Slizewska K.,Technical University of Lodz |
Nowak A.,Technical University of Lodz |
Barczynska R.,Instytut Chemii |
Libudzisz Z.,Technical University of Lodz
Zywnosc. Nauka. Technologia. Jakosc/Food. Science Technology. Quality | Year: 2013
Prebiotics are defined as non-digestible food ingredients, which beneficially impact the organism of a host by means of selectively stimulating the growth and/or activity of one type or of a limited number of colonic microbiota. There are 5 basic criteria for classifying food ingredients as prebiotics: resistance to digestion in upper gastrointestinal tracts; fermentation by intestinal microbiota; beneficial impact on health of host; selective stimulation of the growth of probiotics; stability under varying food processing conditions. Owing to their valuable technological properties, the prebiotics are applied in many food products as fat and sugar substitutes or as a texture- and gel-forming agent. In the paper discussed are the definitions, criteria of classification, profile of prebiotic substances, and their industrial applications.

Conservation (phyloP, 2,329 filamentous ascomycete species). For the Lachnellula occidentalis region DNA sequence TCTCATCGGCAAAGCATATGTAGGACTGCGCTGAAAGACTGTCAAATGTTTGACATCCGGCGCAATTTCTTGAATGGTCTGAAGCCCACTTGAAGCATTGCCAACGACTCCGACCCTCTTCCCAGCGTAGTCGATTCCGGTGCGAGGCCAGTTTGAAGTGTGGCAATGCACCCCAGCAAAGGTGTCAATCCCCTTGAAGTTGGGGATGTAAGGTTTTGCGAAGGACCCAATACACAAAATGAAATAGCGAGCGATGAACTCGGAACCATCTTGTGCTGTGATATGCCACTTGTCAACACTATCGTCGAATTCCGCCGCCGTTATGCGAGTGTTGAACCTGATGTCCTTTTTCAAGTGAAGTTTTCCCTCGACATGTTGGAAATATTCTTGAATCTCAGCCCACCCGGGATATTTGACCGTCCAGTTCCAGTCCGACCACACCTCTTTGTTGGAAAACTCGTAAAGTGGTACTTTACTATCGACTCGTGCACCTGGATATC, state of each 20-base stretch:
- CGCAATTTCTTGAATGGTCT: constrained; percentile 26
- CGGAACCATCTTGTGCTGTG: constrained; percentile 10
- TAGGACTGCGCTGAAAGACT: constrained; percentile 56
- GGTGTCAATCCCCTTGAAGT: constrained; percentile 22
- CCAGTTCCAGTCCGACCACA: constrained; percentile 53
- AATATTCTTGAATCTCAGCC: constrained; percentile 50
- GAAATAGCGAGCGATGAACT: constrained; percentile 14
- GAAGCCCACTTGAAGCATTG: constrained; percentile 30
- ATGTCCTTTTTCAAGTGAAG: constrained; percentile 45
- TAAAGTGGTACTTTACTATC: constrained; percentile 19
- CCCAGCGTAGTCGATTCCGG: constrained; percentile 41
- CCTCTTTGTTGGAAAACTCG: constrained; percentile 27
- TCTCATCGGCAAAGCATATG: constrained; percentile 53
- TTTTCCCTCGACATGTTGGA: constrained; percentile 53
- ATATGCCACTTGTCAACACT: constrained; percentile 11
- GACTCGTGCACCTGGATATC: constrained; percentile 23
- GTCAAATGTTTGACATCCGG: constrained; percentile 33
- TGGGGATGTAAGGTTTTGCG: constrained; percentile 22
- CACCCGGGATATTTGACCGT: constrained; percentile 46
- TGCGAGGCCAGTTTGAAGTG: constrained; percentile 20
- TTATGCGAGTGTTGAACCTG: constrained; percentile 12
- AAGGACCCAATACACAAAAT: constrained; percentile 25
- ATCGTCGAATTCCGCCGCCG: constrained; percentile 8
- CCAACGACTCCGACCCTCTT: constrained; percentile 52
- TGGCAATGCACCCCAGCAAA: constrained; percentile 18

Siemion P.,Instytut Chemii |
Kapusniak J.,Instytut Chemii
Przemysl Chemiczny | Year: 2011
Technology of polypeptides preparation by hydrolysis of collagen and the possibilities of utilization of the product [Technologia otrzymywania polipeptydów w procesie hydrolizy kolagenu i możliwości wykorzystania produktu]
Guzinski J.,Instytut Chemii |
Ostrowski S.,Instytut Chemii
Przemysl Chemiczny | Year: 2010
Minced animal hide and skin scraps (collected at a slaughter of cattle and pigs) were soaked in H2O to remove curing salts, limed with Ca(OH)2 in 20 m3 vessels, soaked with H2O to remove Ca(OH)2, and macerated with diluted HCl or H 2SO4 at pH 6.3-6.6 for 6-8 h. Then, the skin scrap sludge was pumped to a system of tanks (4.5 m3 each) and hydrolyzed at 60-70°C and pH 6.3-6.6 to resp. polypeptides after addn. of com. 30% H 2O2 (0.5 L per 1000 kg of wet crude material). The d. of the soin, was checked with areometer at 50°C. The process was completed when the polypeptide concn. reached 14.1%. The liq. was sepd. by centrifuging and filter pressing. The process was repeated twice by using the remaining skin pieces from the first hydrolysis In similar manner. The resulting polypeptides (yield 13.2-15.0%, related to the crude skin scraps) showed the mol. mass 40-60 kDa. The process was com. Implemented and found more economically efficient than the conventional hydrolysis of gelatin.